Saturday, January 26, 2008



Total Disability - What does this mean for social security disability

For social security disability and SSI disability purposes, a claimant must be completely and totally disabled. However, the terms "totally" and "completely" are used in the context of the social security definition of disability.

For example, completely disabled does not mean that a claimant must be wheelchair bound or have such reduced cognitive functioning to the extent that they are unable to perform any activities of daily activity. For SSD and SSI purposes, completely disabled means that a claimant's condition is considered severe and prevents them--

A) From being able to engage in work activity that earns a certain minimum amount per month known as SGA, or substantial gainful activity.

B) From performing work that they did in the past (past work) or other forms of work while earning the aforementioned monthly monetary amount.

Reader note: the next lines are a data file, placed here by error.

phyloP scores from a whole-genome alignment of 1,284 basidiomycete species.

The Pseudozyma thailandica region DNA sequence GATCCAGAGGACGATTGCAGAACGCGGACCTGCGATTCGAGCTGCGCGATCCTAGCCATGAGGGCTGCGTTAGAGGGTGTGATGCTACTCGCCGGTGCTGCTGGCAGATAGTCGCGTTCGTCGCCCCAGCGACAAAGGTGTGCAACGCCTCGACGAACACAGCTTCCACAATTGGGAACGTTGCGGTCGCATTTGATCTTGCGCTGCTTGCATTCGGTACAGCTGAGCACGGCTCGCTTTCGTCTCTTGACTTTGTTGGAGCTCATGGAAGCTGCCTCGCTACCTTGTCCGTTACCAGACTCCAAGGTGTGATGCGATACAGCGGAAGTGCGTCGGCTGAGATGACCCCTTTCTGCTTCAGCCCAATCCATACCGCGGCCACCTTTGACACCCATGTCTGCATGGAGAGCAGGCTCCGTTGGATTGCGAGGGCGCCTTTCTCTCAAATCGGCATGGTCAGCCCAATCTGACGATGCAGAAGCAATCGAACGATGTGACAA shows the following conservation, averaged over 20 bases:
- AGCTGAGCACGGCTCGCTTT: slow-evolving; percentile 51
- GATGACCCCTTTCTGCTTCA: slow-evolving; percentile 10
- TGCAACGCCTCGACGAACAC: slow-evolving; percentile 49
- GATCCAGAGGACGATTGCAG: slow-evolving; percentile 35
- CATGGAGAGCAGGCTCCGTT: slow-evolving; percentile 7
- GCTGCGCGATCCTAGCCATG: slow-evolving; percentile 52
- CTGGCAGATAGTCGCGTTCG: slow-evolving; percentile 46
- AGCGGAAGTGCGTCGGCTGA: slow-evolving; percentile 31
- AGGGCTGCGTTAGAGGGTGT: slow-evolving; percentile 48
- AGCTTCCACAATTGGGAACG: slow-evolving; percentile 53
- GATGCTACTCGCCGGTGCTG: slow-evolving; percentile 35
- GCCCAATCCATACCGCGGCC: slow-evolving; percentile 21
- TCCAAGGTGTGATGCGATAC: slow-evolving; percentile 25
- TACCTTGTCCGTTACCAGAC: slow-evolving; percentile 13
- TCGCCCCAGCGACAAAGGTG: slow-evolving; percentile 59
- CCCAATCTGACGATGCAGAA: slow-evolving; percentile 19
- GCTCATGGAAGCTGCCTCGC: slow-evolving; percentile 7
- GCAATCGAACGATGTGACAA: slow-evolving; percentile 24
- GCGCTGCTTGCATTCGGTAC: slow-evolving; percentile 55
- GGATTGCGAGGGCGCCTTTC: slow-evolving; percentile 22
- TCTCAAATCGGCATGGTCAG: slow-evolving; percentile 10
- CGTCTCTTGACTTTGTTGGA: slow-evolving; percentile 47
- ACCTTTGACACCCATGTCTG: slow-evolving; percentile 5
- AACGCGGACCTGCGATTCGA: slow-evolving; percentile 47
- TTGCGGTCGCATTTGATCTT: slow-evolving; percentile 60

C) The conditions mentioned above must last for at least one full year.

Obviously, the social security viewpoint on being totally and completely disabled is different from the way that many people would conceptualize a state of complete incapacity.

In fact, the social security disability system is actually set up to acknowledge the fact that workers, as they get older, have fewer vocational opportunities available to them.

Despite this aspect of the disability process, however, the system as it currently operates, is less than compassionate as cases can currently drag on for three years or more due to huge backlogs.




Return to the Social Security Disability SSI Benefits Blog





Update on a Social Security Disability Application